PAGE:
CAPE TOWN - Imagine you're a dolphin and there was no threat of a seismic blast that could kill you.
This is the sentiment local parody artist and musician The Kiffness has expressed in a new video, as Dutch multinational Shell planned to explore for oil in oceanic breeding grounds along the Wild Coast of eastern South Africa.
Survey vessel Amazon Warrior, which will conduct seismic surveys for Shell, has left Cape Town, and by Wednesday was in Port Alfred, accompanied by support and guard vessels.
There has been widespread opposition to the operation, with many groups, organisations, businesses and individuals, among others, calling for the ocean to be protected.
The Kiffness took to his social media pages to release a song in protest against the operation.
Inspired by John Lennon's Imagine, titled Reimagine, the artist drew attention to the potential damage and lasting negative impacts that may be caused.
“Imagine no seismic blasting,” the song starts.
“It’s easy if you try.
“No Shell on the Wild Coast.
“And no government ties.
“Imagine all the creatures, living in the sea…” it continues.
Meanwhile, a court case is ongoing after an urgent interim interdict was brought before the Makhanda High Court to prevent Shell from embarking on the survey.
This as the World Wide Fund for Nature (WWF) has said the Wild Coast has some of the largest concentrations of marine mammals in the world, among them humpback whales and dolphins.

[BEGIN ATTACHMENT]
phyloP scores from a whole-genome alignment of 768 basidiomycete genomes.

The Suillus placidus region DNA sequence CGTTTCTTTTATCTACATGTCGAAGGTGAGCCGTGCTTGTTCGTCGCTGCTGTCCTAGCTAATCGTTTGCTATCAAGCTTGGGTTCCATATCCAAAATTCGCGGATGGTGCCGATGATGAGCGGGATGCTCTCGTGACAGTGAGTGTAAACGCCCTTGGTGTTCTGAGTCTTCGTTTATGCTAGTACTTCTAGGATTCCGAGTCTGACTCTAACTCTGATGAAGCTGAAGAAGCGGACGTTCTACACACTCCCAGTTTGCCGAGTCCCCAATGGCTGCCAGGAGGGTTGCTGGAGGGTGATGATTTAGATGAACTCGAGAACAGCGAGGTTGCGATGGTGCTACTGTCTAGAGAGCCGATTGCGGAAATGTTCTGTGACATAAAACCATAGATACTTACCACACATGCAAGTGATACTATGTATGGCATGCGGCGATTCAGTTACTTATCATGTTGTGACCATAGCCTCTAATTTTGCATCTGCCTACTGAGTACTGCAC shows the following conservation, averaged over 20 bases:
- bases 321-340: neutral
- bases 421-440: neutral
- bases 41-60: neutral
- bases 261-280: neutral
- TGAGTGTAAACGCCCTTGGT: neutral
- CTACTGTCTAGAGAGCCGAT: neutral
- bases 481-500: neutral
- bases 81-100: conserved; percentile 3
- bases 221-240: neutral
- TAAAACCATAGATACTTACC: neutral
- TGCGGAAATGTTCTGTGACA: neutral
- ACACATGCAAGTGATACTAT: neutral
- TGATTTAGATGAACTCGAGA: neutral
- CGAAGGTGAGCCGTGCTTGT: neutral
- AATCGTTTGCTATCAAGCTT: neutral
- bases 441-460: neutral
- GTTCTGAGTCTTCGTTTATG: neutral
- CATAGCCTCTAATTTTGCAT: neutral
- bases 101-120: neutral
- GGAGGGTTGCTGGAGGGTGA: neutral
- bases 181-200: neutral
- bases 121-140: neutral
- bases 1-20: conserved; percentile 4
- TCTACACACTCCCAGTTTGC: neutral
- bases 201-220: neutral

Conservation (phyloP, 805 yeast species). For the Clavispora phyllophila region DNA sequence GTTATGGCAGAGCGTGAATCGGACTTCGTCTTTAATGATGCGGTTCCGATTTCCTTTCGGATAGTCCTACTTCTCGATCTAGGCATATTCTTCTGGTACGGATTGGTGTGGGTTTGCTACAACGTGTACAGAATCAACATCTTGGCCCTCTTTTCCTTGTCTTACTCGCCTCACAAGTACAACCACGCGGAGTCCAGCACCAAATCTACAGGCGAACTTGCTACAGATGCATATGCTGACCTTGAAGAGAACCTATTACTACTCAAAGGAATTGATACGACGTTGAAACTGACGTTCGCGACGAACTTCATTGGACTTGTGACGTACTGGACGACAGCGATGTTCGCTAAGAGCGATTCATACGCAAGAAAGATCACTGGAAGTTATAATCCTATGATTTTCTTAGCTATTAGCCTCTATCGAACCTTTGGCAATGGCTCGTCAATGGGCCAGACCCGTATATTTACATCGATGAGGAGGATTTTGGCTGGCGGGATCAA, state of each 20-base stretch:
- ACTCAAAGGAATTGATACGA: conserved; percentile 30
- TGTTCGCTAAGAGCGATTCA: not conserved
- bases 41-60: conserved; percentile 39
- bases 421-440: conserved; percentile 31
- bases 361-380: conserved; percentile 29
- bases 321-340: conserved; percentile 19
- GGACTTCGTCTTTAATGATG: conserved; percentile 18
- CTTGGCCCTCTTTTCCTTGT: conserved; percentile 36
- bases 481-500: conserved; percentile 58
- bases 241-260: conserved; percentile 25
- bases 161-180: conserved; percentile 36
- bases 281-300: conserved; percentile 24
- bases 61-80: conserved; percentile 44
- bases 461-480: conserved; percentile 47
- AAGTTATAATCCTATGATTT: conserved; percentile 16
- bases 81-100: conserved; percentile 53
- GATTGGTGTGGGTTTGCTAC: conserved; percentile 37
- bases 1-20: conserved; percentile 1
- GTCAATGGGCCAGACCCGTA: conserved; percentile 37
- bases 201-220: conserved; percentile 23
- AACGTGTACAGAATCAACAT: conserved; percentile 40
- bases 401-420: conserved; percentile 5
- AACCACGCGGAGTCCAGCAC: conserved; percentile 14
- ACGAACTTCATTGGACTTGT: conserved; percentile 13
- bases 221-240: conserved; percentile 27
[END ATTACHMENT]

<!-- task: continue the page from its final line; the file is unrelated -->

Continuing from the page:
It is also home to dozens of endemic species, a host of marine and coastal habitats and pristine estuaries.
“It forms part of a unique transition zone with elements of sub-tropical and warm temperate systems. The sardine run which can be seen along this coast – sometimes called ‘the greatest shoal on Earth’ – is unequalled in scale and spectacle, and almost certainly worthy of global heritage status.
“While the current exploration for gas and oil has attracted much attention there are also other land-based environmental threats to this area, among them a proposed coastal highway, a ‘smart city’ project, and the damming of the Mzimvubu River.
“In an area such as the Wild Coast of the Eastern Cape, which has high levels of poverty but is rich in biodiversity, WWF finds the prospect of incompatible developments very concerning and calls for fully consultative and collaborative processes to be followed,” WWF said.